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Communication with card reader encrypted?
When I decrypt a file using an OpenPGP card, is the communication
between a USB card reader and the GnuPG daemon encrypted? Or: Is the
decrypted session key sent unencrypted through the cable?

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Re: Communication with card reader encrypted? [ In reply to ]
Hi.

Am Samstag, den 25.08.2018, 21:25 +0200 schrieb Felix E. Klee:
> When I decrypt a file using an OpenPGP card, is the communication
> between a USB card reader and the GnuPG daemon encrypted? Or: Is the
> decrypted session key sent unencrypted through the cable?

This is a really interesting question. But, does this really matter got
an USB device? If there is a program on your computer, which interceps
the communication, the security of you system is already broken. So the
decrypted file itself could/would be read by a third party. The session
key is, in this moment, the least problematic thing on your system.

But, regardless of this, it is an interesting question.

Werner, please tell us. ^^

Regards,
Dirk

--
Dirk Gottschalk
Paulusstrasse 6-8
52064 Aachen, Germany

GPG: DDCB AF8E 0132 AA54 20AB B864 4081 0B18 1ED8 E838
Keybase.io: https://keybase.io/dgottschalk
GitHub: https://github.com/Dirk1980ac
Re: Communication with card reader encrypted? [ In reply to ]
On Sun, Aug 26, 2018 at 12:31 AM, Dirk Gottschalk
<dirk.gottschalk1980@googlemail.com> wrote:
> This is a really interesting question. But, does this really matter
> got an USB device? If there is a program on your computer, which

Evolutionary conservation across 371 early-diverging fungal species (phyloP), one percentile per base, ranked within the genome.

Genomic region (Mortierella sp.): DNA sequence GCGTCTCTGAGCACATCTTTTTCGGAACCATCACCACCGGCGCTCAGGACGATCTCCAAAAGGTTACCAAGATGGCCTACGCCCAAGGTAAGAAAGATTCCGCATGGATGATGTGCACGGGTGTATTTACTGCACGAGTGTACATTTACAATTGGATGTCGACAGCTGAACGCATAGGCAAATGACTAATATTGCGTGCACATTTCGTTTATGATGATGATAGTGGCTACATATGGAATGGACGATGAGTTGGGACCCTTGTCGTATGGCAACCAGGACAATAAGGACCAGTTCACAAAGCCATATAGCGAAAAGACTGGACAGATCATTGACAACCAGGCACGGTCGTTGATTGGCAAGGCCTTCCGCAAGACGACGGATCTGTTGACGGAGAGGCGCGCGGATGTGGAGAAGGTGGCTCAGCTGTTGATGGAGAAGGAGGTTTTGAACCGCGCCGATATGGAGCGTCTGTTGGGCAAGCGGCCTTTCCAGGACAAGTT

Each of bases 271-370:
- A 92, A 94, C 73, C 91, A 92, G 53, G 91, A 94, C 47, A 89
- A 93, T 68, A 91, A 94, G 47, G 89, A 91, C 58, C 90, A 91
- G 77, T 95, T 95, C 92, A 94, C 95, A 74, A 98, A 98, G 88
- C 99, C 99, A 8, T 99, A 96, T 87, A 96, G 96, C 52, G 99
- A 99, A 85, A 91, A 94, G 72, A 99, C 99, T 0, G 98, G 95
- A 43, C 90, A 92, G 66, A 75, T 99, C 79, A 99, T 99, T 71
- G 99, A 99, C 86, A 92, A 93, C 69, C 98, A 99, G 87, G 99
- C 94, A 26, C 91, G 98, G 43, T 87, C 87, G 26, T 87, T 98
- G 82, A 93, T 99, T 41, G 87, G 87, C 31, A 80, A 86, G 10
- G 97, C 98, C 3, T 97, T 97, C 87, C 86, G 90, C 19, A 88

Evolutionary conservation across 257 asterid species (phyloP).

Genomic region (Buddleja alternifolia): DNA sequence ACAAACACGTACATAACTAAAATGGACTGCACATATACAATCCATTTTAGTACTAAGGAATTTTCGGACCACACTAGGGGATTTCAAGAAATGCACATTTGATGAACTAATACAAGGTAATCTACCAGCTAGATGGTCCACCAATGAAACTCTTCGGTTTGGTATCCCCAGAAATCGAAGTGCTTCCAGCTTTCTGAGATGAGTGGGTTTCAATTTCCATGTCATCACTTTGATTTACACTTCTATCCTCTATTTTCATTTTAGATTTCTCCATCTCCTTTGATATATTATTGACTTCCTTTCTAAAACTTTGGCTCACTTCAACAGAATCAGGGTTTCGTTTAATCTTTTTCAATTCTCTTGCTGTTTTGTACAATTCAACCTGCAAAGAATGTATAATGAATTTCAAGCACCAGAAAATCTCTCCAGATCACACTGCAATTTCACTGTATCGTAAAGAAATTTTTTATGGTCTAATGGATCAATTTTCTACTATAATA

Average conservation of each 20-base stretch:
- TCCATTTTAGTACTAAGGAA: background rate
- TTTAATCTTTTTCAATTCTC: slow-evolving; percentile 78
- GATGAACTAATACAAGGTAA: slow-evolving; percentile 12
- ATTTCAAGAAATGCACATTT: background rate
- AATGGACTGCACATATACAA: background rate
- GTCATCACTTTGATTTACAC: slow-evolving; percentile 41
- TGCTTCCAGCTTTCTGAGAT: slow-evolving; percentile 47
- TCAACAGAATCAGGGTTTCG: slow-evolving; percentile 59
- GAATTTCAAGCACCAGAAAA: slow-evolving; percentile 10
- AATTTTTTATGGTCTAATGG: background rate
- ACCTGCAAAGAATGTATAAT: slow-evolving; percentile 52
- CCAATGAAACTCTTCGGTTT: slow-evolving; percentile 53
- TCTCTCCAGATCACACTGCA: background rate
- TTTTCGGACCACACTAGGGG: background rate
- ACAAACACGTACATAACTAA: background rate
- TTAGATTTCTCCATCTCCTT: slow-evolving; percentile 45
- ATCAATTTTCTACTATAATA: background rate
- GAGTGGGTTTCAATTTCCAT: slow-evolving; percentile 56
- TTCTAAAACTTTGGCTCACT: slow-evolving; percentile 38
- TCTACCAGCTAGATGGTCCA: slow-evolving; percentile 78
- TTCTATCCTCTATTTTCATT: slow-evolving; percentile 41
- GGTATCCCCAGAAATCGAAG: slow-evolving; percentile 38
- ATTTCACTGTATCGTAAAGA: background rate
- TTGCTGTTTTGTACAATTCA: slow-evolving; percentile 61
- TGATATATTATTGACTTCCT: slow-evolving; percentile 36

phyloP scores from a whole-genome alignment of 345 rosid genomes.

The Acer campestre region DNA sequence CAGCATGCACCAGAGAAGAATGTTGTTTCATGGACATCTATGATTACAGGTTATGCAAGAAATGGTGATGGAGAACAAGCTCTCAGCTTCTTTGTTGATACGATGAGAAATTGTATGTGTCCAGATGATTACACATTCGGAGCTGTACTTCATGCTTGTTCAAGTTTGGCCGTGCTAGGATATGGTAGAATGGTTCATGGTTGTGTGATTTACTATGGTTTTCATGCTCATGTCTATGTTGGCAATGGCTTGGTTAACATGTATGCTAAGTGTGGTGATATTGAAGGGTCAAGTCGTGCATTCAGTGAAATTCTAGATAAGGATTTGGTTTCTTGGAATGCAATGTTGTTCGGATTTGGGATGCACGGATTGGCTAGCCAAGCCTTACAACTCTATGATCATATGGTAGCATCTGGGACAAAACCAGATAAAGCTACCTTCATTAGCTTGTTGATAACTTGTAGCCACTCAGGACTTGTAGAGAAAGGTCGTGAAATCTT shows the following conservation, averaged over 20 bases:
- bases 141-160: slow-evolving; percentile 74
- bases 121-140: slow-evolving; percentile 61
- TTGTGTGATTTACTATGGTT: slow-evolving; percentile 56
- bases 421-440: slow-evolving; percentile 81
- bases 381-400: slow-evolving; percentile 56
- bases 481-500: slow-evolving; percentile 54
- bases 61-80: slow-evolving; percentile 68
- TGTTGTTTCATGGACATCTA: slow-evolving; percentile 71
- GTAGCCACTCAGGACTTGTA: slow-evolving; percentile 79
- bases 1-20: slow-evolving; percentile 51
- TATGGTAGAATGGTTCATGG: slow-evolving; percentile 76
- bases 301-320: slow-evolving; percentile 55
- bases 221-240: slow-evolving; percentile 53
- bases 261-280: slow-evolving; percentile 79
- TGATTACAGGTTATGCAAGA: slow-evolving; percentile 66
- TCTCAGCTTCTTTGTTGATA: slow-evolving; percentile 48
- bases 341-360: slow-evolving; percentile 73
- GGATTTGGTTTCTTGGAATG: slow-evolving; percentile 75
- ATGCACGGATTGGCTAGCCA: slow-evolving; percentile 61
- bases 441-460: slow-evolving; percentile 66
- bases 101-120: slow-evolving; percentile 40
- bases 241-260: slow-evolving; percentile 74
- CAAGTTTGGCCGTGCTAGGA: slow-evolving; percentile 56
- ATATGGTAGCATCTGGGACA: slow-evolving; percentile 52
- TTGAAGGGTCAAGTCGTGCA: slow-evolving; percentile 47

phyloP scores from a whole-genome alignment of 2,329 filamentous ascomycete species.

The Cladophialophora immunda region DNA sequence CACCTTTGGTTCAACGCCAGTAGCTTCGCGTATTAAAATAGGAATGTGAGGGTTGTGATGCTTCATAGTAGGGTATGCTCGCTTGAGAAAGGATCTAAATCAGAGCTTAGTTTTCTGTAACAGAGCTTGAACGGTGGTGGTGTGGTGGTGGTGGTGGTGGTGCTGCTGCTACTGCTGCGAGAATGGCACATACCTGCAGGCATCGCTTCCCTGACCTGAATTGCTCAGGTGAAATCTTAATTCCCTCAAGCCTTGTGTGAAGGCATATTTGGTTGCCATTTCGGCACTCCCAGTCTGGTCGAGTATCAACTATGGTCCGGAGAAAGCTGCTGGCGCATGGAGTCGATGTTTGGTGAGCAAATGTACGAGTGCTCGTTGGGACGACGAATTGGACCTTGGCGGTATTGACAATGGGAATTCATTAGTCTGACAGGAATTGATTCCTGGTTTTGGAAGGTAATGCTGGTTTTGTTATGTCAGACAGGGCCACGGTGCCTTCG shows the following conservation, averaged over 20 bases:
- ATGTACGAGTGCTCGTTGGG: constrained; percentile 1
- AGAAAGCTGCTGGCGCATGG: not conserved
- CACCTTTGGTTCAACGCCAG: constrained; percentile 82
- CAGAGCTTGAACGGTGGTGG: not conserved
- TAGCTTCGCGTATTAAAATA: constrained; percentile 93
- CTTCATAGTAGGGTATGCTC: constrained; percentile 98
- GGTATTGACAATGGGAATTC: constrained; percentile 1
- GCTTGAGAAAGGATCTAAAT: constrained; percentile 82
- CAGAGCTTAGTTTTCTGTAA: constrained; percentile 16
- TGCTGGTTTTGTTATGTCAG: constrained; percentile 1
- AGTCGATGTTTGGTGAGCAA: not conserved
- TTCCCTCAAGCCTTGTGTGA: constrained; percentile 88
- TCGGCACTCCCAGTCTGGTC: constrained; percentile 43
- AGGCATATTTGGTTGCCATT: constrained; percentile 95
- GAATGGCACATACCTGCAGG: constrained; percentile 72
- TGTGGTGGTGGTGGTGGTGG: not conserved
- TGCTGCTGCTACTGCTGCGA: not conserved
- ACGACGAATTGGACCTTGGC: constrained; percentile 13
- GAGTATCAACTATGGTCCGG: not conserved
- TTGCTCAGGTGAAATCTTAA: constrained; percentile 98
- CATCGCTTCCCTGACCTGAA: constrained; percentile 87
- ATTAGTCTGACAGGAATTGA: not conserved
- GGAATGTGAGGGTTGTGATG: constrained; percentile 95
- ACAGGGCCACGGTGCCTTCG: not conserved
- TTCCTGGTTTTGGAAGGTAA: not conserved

> interceps the communication, the security of you system is already
> broken.

I am more thinking about a hardware attack. If the communication is not
encrypted, this opens another attack vector. For comparison, think about
[key loggers][1]. Putting a hardware logger somewhere between the USB
peripheral device and the computer is potentially easier and quicker
than tampering with either the peripheral device or the computer.

Background: I want to put my SCM SPR332 v2 card reader into a different
enclosure, so that it’s more portable for [use with my mobile phone][2].
The very long cable also needs to be replaced. One option is to add a
USB port to the reader so that arbitrary cables can be used. This
thought coincided with me reading about [doctored USB cables][3]. I
don’t want to be required to trust three devices: phone, reader, and now
cable

[1]: http://www.taz.de/!5307828/
[2]: https://gist.github.com/feklee/92f76d2c8a7cabc477360d82b5305c19
[3]: <https://www.heise.de/security/meldung/USBHarpoon-Gefaehrliche-USB-
Ladekabel-vorgestellt-4142285.html>

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Re: Communication with card reader encrypted? [ In reply to ]